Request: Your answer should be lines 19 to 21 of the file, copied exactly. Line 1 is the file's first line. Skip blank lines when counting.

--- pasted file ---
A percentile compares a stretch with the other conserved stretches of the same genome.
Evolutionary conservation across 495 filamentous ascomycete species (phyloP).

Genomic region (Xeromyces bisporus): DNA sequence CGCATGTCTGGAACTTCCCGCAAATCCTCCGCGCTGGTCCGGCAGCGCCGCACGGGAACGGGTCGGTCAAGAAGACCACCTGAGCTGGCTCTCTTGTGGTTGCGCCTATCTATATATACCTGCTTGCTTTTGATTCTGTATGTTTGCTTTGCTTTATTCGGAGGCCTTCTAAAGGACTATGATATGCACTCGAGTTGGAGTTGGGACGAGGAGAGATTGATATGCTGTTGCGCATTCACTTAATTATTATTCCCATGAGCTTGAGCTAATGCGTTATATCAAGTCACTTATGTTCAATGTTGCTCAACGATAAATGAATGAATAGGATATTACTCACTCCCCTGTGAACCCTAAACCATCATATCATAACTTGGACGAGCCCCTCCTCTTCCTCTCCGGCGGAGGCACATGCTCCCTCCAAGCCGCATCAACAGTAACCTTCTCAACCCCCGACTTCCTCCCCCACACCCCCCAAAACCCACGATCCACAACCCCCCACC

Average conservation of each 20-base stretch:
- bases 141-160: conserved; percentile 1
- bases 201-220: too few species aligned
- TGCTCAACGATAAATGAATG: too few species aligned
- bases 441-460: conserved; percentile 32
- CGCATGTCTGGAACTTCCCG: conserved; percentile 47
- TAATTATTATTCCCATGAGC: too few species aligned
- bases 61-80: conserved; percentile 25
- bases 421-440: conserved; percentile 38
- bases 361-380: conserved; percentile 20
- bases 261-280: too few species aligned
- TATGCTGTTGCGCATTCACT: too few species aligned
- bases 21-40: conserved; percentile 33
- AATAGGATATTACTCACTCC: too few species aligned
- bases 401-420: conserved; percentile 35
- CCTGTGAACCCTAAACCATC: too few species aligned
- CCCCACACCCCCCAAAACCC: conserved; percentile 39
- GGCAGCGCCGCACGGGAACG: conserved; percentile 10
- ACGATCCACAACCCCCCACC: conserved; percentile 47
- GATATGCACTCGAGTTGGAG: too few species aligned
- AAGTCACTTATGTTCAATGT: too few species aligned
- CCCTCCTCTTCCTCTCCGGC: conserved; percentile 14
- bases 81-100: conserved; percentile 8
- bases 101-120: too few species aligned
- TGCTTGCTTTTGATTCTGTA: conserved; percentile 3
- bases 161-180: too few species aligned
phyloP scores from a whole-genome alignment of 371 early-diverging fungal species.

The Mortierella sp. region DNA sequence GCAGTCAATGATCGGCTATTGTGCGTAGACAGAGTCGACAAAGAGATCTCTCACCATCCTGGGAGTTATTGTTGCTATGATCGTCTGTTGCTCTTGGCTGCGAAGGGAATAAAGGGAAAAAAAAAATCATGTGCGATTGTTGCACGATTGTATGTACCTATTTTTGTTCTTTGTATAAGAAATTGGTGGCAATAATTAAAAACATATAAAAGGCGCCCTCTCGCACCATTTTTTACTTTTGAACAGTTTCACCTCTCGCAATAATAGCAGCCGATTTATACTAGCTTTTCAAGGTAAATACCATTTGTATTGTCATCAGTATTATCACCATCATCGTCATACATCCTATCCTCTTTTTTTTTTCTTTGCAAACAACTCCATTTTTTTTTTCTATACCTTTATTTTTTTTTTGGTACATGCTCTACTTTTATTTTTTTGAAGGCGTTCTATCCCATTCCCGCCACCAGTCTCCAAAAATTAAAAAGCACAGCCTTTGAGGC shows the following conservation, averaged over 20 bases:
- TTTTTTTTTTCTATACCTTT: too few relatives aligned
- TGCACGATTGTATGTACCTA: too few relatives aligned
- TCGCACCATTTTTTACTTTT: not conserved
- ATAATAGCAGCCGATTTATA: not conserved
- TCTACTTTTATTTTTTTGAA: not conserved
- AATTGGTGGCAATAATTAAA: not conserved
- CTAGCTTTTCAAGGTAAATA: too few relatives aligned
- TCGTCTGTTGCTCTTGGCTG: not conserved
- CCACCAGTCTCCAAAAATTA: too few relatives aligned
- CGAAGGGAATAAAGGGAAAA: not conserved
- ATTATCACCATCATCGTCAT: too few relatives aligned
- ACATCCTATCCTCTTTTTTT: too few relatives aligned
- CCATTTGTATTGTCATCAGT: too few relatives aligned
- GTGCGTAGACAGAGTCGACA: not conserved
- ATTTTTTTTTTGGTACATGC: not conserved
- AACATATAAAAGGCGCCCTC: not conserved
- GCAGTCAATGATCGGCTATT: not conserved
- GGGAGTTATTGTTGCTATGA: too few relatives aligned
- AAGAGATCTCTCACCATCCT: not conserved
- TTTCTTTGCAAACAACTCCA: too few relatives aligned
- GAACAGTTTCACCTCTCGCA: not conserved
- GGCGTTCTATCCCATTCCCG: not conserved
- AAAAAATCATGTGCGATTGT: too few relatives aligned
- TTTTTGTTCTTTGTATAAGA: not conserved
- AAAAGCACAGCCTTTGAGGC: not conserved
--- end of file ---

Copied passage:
- CCTGTGAACCCTAAACCATC: too few species aligned
- CCCCACACCCCCCAAAACCC: conserved; percentile 39
- GGCAGCGCCGCACGGGAACG: conserved; percentile 10